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Thursday, January 17, 2008

Deloitte: Tap Vietnam's hot property mart

Vietnam allows 100 per cent foreign ownership of properties except for projects that are of national interest - (Bloomberg picture)

VIETNAM's real estate
and property sector is booming, and Malaysian investors can tap into this growing market which has been forecast to grow more than 50 per cent per year in the next 10 years.

Deloitte Vietnam senior tax manager Kevin Lam said following the big investments from Berjaya Kawat Group Bhd and Gamuda Corp last year, a few Malaysian companies are already in Vietnam conducting feasibility studies on the country's property sector.

"Real estate and property is the hot sector now in Vietnam, especially in key areas such as residential, office and city urban development," he said, adding that a prime land can cost as much as US$15,000 (RM48,900) per square metre.

Property appreciation too can easily double in a year's time, Lam told reporters in Petaling Jaya yesterday in conjunction with Deloitte's seminar on tax strategies for overseas projects and investments.

He said foreigners investing in Vietnam can also look forward to a reduction in corporate tax in the next few years from 28 per cent currently to a possible 25 per cent.

Vietnam, said Lam, is Asia's second fastest growing economy after China, with 8.4 per cent growth last year.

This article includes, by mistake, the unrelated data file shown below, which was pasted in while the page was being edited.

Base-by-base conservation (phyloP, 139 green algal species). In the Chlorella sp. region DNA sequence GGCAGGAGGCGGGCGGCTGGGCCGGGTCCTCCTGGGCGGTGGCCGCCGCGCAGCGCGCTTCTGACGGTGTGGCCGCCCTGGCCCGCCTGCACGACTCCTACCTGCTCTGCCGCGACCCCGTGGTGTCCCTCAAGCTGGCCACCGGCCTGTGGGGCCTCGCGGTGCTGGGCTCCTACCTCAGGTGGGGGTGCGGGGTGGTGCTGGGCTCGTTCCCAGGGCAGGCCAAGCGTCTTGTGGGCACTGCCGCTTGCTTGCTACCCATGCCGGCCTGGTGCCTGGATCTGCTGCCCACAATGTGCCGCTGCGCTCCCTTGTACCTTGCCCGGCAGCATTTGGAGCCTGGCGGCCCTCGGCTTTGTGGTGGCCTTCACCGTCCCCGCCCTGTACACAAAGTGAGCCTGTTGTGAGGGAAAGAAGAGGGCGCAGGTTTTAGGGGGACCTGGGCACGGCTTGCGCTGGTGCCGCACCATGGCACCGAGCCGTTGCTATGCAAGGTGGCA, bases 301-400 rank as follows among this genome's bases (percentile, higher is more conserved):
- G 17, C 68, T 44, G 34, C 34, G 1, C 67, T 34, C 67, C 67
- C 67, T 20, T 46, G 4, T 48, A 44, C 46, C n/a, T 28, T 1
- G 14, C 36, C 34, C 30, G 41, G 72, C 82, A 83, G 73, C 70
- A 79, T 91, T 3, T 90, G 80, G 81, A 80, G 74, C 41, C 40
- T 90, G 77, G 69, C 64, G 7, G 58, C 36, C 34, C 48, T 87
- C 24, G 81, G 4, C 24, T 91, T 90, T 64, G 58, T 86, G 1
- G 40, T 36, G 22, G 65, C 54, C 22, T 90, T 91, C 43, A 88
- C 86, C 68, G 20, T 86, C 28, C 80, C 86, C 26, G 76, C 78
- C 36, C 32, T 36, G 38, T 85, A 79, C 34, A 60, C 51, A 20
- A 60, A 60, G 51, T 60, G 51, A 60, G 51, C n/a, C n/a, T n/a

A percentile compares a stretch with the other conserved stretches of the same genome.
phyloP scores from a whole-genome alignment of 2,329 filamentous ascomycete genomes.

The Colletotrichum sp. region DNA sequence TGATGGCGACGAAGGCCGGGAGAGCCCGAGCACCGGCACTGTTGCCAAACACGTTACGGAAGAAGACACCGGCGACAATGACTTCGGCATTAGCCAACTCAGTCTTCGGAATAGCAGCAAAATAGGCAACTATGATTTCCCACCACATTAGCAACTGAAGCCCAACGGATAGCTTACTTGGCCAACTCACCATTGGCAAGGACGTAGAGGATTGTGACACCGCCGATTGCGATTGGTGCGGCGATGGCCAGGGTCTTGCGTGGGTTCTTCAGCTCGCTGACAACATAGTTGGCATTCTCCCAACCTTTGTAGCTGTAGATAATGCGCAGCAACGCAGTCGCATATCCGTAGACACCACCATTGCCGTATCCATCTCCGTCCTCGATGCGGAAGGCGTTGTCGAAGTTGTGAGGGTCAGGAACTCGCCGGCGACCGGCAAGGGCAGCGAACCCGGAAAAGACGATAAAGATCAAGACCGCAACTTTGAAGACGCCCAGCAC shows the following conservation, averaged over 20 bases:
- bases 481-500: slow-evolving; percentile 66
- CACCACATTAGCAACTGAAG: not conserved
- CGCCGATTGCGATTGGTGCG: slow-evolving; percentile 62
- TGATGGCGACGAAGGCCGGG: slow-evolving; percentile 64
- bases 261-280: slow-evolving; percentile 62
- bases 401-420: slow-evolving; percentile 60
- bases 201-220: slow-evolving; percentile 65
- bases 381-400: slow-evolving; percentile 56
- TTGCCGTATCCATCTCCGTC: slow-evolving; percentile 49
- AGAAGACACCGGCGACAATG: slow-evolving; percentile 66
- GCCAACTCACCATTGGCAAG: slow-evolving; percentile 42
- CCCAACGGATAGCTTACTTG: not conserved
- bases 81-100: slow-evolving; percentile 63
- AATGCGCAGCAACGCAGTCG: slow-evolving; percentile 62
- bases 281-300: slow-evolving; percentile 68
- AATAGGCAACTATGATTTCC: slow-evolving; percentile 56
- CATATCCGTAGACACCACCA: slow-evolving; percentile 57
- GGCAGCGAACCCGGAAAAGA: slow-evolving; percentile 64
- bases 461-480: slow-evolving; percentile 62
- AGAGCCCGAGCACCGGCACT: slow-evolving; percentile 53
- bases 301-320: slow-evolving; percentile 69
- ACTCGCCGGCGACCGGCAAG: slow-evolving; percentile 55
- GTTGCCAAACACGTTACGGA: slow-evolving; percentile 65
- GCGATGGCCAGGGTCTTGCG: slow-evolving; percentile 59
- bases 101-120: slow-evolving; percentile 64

Political stability and competitive labour force makes it appealing to foreign companies, he said, adding that last year it attracted US$71 billion (RM231 billion) in foreign direct investment and Malaysia is one of the top 10 investors.

Excluding the US$10 billion and US$2 billion (RM32.6 billion and RM6.52 billion) investments committed by Berjaya and Gamuda respectively, there are now 232 projects by Malaysian companies in Vietnam valued at US$1.86 billion (RM6.06 billion).

Lam said recent positive changes in regulations governing the real estate market on top of the country's accession into the World Trade Organisation has stimulated the boom. Primary cities such as Hanoi, Ho Chi Minh City, Hue, Da nang and Hai Phong are among the focus of international real estate investors.

Lam said Vietnam allows 100 per cent foreign ownership except for projects that are of national interest.

"It is an open market like China and investors are queueing up at the door," he said.

Also present at the press conference were Deloitte Singapore senior tax manager Chester Wee, Deloitte Hong Kong's Lee Chee Weng and Malaysia's Yee Wing Peng.

By New Straits Times (by Roziana Hamsawi)

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